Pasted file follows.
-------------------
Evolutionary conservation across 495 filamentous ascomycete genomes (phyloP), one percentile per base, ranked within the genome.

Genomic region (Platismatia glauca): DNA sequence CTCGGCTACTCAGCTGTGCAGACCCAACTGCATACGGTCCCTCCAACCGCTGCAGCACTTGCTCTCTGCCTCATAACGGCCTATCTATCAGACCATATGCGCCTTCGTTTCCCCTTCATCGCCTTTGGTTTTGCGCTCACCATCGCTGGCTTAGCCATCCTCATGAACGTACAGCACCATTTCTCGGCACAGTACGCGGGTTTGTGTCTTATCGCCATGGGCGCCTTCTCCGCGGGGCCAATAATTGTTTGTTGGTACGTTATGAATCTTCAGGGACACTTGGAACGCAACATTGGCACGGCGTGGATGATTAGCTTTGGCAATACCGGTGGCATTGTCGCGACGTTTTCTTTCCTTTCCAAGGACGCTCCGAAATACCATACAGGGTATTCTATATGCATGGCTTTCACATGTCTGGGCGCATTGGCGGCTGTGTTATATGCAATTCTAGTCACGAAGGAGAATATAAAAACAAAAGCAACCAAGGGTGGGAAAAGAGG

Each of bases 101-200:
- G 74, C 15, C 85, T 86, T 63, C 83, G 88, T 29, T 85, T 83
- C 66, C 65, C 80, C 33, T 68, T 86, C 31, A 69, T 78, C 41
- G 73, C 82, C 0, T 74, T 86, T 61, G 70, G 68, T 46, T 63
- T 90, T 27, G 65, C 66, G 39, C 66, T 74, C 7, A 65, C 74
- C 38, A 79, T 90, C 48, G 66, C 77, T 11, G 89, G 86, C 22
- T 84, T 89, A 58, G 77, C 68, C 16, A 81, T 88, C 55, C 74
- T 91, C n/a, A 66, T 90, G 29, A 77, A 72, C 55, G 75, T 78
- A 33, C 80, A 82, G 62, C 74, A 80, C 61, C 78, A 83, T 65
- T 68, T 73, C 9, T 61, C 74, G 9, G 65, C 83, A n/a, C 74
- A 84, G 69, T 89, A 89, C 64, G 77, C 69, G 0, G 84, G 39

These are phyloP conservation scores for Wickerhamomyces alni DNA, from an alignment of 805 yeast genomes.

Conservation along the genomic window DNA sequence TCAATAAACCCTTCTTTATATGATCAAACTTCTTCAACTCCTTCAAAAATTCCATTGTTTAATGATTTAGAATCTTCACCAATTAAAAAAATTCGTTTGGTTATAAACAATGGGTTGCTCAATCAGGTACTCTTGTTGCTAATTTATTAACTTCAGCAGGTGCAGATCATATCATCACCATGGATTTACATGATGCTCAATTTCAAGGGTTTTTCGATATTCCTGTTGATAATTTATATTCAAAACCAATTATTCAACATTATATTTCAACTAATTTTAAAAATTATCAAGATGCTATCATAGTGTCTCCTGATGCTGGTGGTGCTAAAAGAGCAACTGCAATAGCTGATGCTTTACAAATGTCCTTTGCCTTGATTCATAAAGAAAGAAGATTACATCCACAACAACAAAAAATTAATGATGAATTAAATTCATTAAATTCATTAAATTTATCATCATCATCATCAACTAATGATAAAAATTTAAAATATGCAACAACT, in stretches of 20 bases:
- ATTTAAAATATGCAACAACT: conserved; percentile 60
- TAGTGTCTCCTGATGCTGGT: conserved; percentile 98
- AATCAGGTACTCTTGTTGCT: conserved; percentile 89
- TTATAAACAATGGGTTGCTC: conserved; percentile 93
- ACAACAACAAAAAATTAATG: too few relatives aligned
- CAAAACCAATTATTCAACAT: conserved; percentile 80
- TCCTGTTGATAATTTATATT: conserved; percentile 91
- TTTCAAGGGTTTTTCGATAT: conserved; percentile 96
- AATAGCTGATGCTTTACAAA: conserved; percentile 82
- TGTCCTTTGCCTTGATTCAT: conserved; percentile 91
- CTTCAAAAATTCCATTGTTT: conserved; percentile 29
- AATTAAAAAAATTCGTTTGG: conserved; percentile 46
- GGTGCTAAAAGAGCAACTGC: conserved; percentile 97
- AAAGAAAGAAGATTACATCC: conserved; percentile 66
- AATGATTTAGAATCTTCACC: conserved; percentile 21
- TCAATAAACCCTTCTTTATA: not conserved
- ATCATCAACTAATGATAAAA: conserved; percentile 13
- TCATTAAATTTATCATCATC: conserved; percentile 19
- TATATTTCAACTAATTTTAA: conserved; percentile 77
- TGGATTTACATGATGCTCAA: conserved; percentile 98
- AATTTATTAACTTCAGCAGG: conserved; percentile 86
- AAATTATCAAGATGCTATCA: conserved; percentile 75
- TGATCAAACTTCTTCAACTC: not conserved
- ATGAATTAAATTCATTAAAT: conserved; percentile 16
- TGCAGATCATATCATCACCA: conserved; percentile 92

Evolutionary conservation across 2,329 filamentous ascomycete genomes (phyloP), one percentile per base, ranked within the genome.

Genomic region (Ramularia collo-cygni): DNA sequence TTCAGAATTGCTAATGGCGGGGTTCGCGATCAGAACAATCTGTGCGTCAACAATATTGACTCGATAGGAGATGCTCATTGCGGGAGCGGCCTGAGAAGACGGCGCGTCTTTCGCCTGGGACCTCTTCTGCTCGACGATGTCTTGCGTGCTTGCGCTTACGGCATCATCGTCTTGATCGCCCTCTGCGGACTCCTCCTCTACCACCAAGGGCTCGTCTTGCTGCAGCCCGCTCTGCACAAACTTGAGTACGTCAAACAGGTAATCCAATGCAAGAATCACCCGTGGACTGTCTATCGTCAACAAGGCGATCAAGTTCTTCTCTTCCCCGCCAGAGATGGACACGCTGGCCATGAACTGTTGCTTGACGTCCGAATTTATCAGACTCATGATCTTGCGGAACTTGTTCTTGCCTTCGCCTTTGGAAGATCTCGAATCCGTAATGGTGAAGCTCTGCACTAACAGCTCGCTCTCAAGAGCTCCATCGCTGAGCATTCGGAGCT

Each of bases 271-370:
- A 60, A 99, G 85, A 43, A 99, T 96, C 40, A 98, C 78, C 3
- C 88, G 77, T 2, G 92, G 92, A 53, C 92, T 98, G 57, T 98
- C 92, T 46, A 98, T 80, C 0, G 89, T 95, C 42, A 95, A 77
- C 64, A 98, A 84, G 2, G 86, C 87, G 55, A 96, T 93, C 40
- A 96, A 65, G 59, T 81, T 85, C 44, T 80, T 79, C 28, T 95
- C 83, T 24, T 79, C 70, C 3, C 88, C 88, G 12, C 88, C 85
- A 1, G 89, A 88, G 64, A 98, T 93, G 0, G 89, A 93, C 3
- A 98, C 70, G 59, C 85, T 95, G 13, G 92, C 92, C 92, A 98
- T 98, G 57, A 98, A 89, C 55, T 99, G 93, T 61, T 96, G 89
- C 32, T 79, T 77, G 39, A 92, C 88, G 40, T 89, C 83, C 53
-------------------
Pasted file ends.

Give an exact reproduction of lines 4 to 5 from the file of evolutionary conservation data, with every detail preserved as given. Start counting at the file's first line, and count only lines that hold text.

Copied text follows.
- G 74, C 15, C 85, T 86, T 63, C 83, G 88, T 29, T 85, T 83
- C 66, C 65, C 80, C 33, T 68, T 86, C 31, A 69, T 78, C 41